Advice From An Old Programmer

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I have been through this Python book called “Learn Python The Hard Way” from Zed A. Shaw. I find it really interesting at the end of the book.

This is something I have to agree with him. You can find full content at Chapter “Advice from and old programmer” page 201.

You’ve finished this book and have decided to continue with programming. Maybe it will be a career for you, or maybe it will be a hobby. You’ll need some advice to make sure you continue on the right path, and get the most enjoyment out of your newly chosen activity.
I’ve been programming for a very long time. So long that it’s incredibly boring to me. At the time that I
wrote this book, I knew about 20 programming languages and could learn new ones in about a day to a week depending on how weird they were. Eventually though this just became boring and couldn’t hold my interest anymore. This doesn’t mean I think programming is boring, or that you will think it’s boring, only that I find it uninteresting at this point in my journey.
What I discovered after this journey of learning is that it’s not the languages that matter but what you do with them. Actually, I always knew that, but I’d get distracted by the languages and forget it periodically.
Now I never forget it, and neither should you.
Which programming language you learn and use doesn’t matter. Do not get sucked into the religion surrounding programming languages as that will only blind you to their true purpose of being your tool
for doing interesting things.
Programming as an intellectual activity is the only art form that allows you to create interactive art. You can create projects that other people can play with, and you can talk to them indirectly. No other art form is quite this interactive. Movies flow to the audience in one direction. Paintings do not move. Code goes both ways.
Programming as a profession is only moderately interesting. It can be a good job, but you could make about the same money and be happier running a fast food joint. You’re much better off using code as your secret weapon in another profession.
People who can code in the world of technology companies are a dime a dozen and get no respect. People who can code in biology, medicine, government, sociology, physics, history, and mathematics are respected and can do amazing things to advance those disciplines.
Of course, all of this advice is pointless. If you liked learning to write software with this book, you should try to use it to improve your life any way you can. Go out and explore this weird wonderful new
intellectual pursuit that barely anyone in the last 50 years has been able to explore. Might as well enjoy it while you can.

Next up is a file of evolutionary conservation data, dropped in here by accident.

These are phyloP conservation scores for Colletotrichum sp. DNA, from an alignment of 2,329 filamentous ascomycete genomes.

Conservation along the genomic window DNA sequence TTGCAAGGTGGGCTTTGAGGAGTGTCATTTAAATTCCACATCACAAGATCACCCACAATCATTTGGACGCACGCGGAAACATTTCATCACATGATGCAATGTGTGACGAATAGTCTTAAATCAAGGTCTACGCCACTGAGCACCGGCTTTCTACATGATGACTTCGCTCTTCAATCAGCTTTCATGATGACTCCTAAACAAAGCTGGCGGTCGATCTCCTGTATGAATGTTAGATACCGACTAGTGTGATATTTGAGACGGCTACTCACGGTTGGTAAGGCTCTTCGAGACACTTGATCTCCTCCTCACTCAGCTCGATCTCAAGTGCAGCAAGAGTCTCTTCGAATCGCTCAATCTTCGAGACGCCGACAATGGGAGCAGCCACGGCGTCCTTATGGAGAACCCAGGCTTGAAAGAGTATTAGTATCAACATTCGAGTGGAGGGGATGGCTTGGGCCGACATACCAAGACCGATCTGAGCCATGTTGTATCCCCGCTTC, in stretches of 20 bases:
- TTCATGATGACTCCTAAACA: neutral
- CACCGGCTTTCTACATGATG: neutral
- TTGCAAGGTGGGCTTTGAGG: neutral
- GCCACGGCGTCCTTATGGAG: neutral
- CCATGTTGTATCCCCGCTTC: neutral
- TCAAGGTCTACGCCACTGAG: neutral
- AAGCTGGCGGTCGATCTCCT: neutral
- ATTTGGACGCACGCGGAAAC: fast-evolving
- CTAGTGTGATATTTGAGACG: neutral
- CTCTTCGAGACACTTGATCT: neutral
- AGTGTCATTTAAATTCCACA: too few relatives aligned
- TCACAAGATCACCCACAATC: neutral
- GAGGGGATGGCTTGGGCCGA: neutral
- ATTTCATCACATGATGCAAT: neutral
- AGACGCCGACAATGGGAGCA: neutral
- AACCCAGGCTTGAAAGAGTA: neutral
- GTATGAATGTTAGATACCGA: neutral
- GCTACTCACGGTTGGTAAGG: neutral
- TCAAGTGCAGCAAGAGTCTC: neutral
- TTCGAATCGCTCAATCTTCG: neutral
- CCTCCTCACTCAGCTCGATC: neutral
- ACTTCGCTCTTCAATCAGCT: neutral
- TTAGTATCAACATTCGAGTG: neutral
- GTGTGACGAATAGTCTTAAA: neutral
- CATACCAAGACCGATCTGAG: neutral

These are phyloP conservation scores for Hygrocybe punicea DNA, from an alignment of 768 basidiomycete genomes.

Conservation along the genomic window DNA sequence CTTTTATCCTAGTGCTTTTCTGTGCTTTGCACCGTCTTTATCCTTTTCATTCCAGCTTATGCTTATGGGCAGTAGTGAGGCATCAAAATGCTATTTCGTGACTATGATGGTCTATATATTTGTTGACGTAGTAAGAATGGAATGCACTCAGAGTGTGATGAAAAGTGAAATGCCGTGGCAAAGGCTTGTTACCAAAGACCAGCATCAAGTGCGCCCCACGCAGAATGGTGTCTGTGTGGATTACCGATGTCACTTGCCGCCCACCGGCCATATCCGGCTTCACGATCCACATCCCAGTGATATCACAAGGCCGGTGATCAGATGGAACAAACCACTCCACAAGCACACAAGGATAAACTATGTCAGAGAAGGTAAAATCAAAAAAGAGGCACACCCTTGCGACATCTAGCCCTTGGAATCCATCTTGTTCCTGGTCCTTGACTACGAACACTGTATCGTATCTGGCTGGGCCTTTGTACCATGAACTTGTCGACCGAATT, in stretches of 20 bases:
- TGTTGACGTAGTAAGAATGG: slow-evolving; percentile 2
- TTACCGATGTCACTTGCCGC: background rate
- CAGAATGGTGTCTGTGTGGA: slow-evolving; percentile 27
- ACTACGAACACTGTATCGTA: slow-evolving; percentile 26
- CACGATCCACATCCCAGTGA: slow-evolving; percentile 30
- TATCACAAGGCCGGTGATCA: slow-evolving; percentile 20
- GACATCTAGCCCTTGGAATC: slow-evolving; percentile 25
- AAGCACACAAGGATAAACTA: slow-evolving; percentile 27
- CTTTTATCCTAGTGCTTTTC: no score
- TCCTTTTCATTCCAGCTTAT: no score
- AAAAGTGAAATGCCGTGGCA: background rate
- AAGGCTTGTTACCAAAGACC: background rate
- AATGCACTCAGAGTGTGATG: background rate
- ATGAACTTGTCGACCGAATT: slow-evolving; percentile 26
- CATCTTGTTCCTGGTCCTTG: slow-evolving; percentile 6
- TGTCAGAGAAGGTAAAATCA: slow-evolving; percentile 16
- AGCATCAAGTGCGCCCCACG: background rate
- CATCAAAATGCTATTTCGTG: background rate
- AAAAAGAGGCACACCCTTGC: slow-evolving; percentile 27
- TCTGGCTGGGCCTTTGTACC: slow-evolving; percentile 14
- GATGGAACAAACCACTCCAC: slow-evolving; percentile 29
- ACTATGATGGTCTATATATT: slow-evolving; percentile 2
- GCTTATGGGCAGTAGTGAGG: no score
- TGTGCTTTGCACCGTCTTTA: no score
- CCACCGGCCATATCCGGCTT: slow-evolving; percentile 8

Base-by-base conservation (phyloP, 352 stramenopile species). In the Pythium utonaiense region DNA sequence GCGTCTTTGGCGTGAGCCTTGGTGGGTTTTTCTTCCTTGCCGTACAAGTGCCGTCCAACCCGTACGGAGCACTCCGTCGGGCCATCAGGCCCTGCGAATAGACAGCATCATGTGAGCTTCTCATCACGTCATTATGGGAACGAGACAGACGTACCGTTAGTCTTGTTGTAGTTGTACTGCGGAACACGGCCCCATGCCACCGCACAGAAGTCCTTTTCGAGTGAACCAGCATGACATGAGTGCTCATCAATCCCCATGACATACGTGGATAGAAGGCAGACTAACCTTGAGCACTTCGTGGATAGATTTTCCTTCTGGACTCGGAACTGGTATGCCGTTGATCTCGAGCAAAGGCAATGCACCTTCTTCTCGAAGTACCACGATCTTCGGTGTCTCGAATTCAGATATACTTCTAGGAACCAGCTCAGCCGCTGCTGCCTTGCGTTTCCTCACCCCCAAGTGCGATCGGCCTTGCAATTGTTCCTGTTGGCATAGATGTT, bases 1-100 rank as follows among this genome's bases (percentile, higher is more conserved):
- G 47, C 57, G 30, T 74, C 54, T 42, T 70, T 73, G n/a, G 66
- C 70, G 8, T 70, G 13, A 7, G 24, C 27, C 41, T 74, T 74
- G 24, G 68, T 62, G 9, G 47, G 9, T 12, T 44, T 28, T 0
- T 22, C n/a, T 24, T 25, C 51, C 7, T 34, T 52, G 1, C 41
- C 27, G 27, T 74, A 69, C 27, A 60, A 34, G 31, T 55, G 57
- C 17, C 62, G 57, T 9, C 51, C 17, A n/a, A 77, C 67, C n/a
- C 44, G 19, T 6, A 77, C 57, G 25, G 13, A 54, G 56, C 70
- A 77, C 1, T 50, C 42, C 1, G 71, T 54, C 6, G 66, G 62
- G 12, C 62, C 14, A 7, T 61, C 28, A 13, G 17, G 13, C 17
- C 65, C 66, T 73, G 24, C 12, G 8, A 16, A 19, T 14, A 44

Finally, I’ll say that learning to create software changes you and makes you different. Not better or worse, just different. You may find that people treat you harshly because you can create software, maybe using words like “nerd”. Maybe you’ll find that because you can dissect their logic that they hate arguing with you. You may even find that simply knowing how a computer works makes you annoying and weird to them.
To this I have one just piece of advice: they can go to hell. The world needs more weird people who know how things work and who love to figure it all out. When they treat you like this, just remember
that this is your journey, not theirs. Being different is not a crime, and people who tell you it is are just jealous that you’ve picked up a skill they never in their wildest dreams could acquire.
You can code. They cannot. That is pretty damn cool.

You can find the full book of Learn Python The Hard Way from this link learnpythonthehardway.org/

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One thought on “Advice From An Old Programmer

  1. An interesting find and I can see how if someone got into programming because they wanted to tick off as many languages as they could would eventually lose their mojo. I’m surprised that Zed might consider that a pitfall so common, it’s worth a word of warning in his book though.

    I mean, do people really do that??!!

    I guess you could call me an ‘old programmer’ too and I have to say that in 20 years of commercial software development and a good 8-10 years of hobby programming before that, I’ve never met another developer who simply wanted to cut ‘new language’ notches in their bed post! Perhaps I’ve just been lucky.

    What I have seen though is exactly the opposite where developers are reluctant to learn new languages, something I find equally unfathomable but over the years I’ve had to come to terms with the fact that this is often the case.

    I actually think that the vast majority of people who code do it as a means to a creative end and therefore can’t forget that. Yes there’s plenty of banter about the merits or whatever of different languages but if you boil the arguments down to their guts, what you get to is something along the lines of, “I don’t like this language / tool / platform / RDMS / MQ / etc etc… because it does something that gets between me and my creativity.”

    Even those who don’t want to learn new things, I think do that from the position of, “I’m productively creative with the tools and languages I know, learning something new will slow me down.”

    The biggest killer to developers’ creativity is an unreasonable project demand. I really hope Zed mentioned that somewhere in his book. Provide a good coping strategy for that and he’d be offering real value.

    By the way, I love the T-Shirt. I’m gonna have to go get me one of those!

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